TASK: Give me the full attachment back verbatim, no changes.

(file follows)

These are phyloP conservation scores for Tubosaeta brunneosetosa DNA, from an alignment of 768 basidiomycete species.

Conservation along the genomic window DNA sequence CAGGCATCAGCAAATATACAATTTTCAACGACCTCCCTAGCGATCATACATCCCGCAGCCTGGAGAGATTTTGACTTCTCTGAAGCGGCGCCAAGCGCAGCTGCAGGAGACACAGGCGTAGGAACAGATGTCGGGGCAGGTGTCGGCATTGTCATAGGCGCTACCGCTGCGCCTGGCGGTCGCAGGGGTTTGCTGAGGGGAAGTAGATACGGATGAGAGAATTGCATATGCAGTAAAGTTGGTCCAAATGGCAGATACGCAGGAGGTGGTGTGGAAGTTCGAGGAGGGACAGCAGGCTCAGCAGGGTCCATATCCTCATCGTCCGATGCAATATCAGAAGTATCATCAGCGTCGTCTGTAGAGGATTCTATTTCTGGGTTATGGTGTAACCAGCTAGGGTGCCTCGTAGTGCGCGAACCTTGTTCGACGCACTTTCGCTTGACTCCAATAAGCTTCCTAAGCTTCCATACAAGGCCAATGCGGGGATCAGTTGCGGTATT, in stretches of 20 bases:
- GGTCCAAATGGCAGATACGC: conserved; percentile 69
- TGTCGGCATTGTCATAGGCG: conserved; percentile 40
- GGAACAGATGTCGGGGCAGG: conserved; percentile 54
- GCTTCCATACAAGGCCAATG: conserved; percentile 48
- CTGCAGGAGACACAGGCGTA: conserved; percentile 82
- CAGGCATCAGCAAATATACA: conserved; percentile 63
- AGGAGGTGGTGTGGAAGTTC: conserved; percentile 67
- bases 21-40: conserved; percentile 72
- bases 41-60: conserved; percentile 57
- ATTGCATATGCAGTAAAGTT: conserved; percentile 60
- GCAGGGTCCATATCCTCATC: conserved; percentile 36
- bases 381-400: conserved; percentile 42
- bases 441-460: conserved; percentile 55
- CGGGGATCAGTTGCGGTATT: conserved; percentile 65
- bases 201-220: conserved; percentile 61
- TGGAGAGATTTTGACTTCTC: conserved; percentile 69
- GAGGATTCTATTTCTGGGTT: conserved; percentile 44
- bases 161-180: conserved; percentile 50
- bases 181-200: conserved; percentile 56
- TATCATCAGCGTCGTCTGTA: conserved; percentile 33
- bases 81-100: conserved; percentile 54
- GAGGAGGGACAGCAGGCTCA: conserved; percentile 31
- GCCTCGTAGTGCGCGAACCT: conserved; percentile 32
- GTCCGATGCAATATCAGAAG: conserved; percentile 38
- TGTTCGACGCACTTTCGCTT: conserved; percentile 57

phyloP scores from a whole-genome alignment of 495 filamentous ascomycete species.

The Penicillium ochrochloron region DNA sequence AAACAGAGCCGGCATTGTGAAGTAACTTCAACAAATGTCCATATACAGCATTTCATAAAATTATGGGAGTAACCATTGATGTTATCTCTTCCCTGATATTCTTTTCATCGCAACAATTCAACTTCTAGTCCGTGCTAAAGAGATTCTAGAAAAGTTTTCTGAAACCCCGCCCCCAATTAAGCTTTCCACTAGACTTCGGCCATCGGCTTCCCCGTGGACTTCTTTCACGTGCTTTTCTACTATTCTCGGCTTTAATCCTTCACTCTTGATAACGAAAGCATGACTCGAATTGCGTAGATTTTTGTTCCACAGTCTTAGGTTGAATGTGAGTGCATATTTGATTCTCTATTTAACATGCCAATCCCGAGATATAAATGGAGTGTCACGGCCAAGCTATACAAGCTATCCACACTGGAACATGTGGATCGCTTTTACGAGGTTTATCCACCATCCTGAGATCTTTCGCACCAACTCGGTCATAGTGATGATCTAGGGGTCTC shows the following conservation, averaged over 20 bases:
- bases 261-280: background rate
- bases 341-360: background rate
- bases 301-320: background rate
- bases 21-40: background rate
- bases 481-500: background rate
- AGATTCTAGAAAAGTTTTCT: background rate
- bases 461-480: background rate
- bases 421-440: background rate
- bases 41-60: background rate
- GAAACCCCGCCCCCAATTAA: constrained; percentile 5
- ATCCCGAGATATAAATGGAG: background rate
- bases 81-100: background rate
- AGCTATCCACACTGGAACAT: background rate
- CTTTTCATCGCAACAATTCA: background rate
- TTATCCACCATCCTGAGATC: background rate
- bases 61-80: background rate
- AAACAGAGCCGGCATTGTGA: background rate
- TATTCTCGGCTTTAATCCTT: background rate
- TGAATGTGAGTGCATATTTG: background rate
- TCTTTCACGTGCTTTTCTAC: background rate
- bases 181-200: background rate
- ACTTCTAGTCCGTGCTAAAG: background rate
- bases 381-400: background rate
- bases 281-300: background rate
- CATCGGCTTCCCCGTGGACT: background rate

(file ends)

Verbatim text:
These are phyloP conservation scores for Tubosaeta brunneosetosa DNA, from an alignment of 768 basidiomycete species.

Conservation along the genomic window DNA sequence CAGGCATCAGCAAATATACAATTTTCAACGACCTCCCTAGCGATCATACATCCCGCAGCCTGGAGAGATTTTGACTTCTCTGAAGCGGCGCCAAGCGCAGCTGCAGGAGACACAGGCGTAGGAACAGATGTCGGGGCAGGTGTCGGCATTGTCATAGGCGCTACCGCTGCGCCTGGCGGTCGCAGGGGTTTGCTGAGGGGAAGTAGATACGGATGAGAGAATTGCATATGCAGTAAAGTTGGTCCAAATGGCAGATACGCAGGAGGTGGTGTGGAAGTTCGAGGAGGGACAGCAGGCTCAGCAGGGTCCATATCCTCATCGTCCGATGCAATATCAGAAGTATCATCAGCGTCGTCTGTAGAGGATTCTATTTCTGGGTTATGGTGTAACCAGCTAGGGTGCCTCGTAGTGCGCGAACCTTGTTCGACGCACTTTCGCTTGACTCCAATAAGCTTCCTAAGCTTCCATACAAGGCCAATGCGGGGATCAGTTGCGGTATT, in stretches of 20 bases:
- GGTCCAAATGGCAGATACGC: conserved; percentile 69
- TGTCGGCATTGTCATAGGCG: conserved; percentile 40
- GGAACAGATGTCGGGGCAGG: conserved; percentile 54
- GCTTCCATACAAGGCCAATG: conserved; percentile 48
- CTGCAGGAGACACAGGCGTA: conserved; percentile 82
- CAGGCATCAGCAAATATACA: conserved; percentile 63
- AGGAGGTGGTGTGGAAGTTC: conserved; percentile 67
- bases 21-40: conserved; percentile 72
- bases 41-60: conserved; percentile 57
- ATTGCATATGCAGTAAAGTT: conserved; percentile 60
- GCAGGGTCCATATCCTCATC: conserved; percentile 36
- bases 381-400: conserved; percentile 42
- bases 441-460: conserved; percentile 55
- CGGGGATCAGTTGCGGTATT: conserved; percentile 65
- bases 201-220: conserved; percentile 61
- TGGAGAGATTTTGACTTCTC: conserved; percentile 69
- GAGGATTCTATTTCTGGGTT: conserved; percentile 44
- bases 161-180: conserved; percentile 50
- bases 181-200: conserved; percentile 56
- TATCATCAGCGTCGTCTGTA: conserved; percentile 33
- bases 81-100: conserved; percentile 54
- GAGGAGGGACAGCAGGCTCA: conserved; percentile 31
- GCCTCGTAGTGCGCGAACCT: conserved; percentile 32
- GTCCGATGCAATATCAGAAG: conserved; percentile 38
- TGTTCGACGCACTTTCGCTT: conserved; percentile 57

phyloP scores from a whole-genome alignment of 495 filamentous ascomycete species.

The Penicillium ochrochloron region DNA sequence AAACAGAGCCGGCATTGTGAAGTAACTTCAACAAATGTCCATATACAGCATTTCATAAAATTATGGGAGTAACCATTGATGTTATCTCTTCCCTGATATTCTTTTCATCGCAACAATTCAACTTCTAGTCCGTGCTAAAGAGATTCTAGAAAAGTTTTCTGAAACCCCGCCCCCAATTAAGCTTTCCACTAGACTTCGGCCATCGGCTTCCCCGTGGACTTCTTTCACGTGCTTTTCTACTATTCTCGGCTTTAATCCTTCACTCTTGATAACGAAAGCATGACTCGAATTGCGTAGATTTTTGTTCCACAGTCTTAGGTTGAATGTGAGTGCATATTTGATTCTCTATTTAACATGCCAATCCCGAGATATAAATGGAGTGTCACGGCCAAGCTATACAAGCTATCCACACTGGAACATGTGGATCGCTTTTACGAGGTTTATCCACCATCCTGAGATCTTTCGCACCAACTCGGTCATAGTGATGATCTAGGGGTCTC shows the following conservation, averaged over 20 bases:
- bases 261-280: background rate
- bases 341-360: background rate
- bases 301-320: background rate
- bases 21-40: background rate
- bases 481-500: background rate
- AGATTCTAGAAAAGTTTTCT: background rate
- bases 461-480: background rate
- bases 421-440: background rate
- bases 41-60: background rate
- GAAACCCCGCCCCCAATTAA: constrained; percentile 5
- ATCCCGAGATATAAATGGAG: background rate
- bases 81-100: background rate
- AGCTATCCACACTGGAACAT: background rate
- CTTTTCATCGCAACAATTCA: background rate
- TTATCCACCATCCTGAGATC: background rate
- bases 61-80: background rate
- AAACAGAGCCGGCATTGTGA: background rate
- TATTCTCGGCTTTAATCCTT: background rate
- TGAATGTGAGTGCATATTTG: background rate
- TCTTTCACGTGCTTTTCTAC: background rate
- bases 181-200: background rate
- ACTTCTAGTCCGTGCTAAAG: background rate
- bases 381-400: background rate
- bases 281-300: background rate
- CATCGGCTTCCCCGTGGACT: background rate